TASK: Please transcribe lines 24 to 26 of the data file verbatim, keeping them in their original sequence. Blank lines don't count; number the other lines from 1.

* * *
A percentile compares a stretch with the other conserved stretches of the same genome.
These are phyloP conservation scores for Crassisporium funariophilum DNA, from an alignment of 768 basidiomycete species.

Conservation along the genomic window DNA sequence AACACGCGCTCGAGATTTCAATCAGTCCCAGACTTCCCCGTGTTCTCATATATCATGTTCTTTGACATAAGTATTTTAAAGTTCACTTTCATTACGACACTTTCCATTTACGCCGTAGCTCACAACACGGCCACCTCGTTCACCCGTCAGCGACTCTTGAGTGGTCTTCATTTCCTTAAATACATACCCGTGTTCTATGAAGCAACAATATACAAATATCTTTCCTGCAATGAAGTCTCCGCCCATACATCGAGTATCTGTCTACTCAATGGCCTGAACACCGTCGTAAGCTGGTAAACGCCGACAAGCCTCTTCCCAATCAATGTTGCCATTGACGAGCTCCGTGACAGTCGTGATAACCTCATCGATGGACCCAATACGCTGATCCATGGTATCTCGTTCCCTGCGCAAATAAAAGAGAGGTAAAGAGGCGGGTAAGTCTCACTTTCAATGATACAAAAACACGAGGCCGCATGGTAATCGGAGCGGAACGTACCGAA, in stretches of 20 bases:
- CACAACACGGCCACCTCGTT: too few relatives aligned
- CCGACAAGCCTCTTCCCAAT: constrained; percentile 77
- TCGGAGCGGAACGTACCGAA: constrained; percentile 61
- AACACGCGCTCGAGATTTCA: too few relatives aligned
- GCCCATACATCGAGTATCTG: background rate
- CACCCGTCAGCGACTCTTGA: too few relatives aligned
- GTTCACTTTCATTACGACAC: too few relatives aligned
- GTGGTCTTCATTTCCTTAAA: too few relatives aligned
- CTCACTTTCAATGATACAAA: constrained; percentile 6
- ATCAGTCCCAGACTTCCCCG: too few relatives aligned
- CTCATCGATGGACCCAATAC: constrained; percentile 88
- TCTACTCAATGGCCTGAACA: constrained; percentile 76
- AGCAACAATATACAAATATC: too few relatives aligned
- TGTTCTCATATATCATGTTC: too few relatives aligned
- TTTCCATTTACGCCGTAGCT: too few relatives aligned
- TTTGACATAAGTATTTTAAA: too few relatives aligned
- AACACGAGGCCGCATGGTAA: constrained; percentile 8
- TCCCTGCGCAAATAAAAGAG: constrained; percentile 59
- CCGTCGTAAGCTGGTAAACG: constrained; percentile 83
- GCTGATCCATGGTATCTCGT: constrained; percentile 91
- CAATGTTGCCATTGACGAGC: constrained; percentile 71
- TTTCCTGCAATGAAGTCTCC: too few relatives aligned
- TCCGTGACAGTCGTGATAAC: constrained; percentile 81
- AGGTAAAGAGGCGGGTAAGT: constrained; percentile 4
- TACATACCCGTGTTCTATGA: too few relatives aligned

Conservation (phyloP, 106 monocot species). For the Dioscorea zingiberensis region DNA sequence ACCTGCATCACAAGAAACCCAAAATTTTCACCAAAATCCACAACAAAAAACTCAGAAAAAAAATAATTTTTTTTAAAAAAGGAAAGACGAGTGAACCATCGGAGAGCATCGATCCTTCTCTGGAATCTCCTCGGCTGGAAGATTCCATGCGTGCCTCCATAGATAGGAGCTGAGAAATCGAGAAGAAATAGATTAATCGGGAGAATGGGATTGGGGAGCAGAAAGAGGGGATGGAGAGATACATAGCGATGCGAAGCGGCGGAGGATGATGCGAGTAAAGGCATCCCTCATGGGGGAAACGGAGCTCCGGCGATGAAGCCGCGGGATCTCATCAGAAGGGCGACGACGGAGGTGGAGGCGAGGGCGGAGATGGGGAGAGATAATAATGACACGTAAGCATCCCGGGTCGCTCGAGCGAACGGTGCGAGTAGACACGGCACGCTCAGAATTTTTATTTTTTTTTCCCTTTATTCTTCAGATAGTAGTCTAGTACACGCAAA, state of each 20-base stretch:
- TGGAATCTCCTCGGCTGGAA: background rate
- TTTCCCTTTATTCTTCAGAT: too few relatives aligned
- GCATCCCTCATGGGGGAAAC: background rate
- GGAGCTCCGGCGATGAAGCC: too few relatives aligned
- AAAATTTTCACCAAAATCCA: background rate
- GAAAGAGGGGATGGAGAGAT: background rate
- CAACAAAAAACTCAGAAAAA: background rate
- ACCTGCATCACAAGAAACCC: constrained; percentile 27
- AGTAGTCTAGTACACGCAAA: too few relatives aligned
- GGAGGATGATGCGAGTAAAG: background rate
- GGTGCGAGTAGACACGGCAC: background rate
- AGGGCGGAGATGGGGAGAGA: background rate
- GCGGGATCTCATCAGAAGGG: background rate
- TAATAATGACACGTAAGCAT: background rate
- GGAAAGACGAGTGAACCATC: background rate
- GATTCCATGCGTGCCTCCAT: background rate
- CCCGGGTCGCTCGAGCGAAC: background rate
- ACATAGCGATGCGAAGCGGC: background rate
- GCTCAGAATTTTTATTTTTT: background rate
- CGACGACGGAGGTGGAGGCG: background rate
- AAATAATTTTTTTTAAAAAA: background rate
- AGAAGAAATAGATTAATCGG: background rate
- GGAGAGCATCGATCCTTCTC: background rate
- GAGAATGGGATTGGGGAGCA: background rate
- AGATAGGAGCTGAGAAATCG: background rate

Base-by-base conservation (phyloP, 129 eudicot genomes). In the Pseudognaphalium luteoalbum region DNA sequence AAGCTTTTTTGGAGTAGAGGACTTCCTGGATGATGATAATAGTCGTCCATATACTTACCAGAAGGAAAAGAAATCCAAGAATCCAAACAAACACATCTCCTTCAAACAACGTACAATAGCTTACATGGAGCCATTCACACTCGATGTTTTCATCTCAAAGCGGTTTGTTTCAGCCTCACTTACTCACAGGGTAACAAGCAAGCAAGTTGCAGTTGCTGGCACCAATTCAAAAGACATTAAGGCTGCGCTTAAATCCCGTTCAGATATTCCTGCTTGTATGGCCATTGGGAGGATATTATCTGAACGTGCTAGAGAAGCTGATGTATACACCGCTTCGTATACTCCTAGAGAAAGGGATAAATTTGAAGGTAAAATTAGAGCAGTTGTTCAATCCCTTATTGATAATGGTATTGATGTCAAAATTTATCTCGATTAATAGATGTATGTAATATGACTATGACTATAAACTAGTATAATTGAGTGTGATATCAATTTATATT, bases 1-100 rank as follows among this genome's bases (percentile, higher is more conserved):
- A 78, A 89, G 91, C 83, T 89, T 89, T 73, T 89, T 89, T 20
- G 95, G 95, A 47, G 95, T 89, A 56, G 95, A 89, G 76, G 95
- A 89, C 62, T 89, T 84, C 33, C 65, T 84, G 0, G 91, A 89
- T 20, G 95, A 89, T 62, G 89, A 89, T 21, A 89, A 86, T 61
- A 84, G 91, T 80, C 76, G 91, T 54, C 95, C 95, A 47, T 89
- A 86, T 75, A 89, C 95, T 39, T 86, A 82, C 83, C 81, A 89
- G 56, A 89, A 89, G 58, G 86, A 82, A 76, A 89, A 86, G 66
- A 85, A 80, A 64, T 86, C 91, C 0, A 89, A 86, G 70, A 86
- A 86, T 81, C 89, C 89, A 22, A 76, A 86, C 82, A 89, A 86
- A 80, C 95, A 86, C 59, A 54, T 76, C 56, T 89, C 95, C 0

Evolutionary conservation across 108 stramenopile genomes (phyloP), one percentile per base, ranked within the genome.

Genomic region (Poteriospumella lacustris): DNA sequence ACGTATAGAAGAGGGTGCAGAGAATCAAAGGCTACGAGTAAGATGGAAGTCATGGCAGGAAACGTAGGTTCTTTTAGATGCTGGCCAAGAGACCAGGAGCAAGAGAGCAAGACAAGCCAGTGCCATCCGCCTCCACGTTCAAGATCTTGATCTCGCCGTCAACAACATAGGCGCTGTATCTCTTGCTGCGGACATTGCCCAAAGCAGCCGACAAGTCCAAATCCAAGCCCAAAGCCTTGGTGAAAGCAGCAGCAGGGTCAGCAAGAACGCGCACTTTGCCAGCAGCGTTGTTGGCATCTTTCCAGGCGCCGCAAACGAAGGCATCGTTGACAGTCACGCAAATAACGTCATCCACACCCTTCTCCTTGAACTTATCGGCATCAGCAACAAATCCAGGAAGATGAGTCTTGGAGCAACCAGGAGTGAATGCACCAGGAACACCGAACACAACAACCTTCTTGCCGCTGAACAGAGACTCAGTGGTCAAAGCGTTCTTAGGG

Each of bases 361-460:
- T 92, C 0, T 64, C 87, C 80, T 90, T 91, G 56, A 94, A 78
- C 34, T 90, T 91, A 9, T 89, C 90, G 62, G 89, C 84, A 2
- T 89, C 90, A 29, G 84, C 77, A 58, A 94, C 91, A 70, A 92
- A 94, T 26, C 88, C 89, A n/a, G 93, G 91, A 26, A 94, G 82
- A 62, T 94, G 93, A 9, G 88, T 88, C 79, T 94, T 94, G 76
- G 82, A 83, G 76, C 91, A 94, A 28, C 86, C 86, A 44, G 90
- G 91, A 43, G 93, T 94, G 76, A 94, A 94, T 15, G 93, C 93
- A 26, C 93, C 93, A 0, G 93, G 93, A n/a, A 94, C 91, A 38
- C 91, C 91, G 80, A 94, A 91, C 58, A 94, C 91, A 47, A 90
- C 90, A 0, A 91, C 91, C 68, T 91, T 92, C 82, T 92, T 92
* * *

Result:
- CAATGTTGCCATTGACGAGC: constrained; percentile 71
- TTTCCTGCAATGAAGTCTCC: too few relatives aligned
- TCCGTGACAGTCGTGATAAC: constrained; percentile 81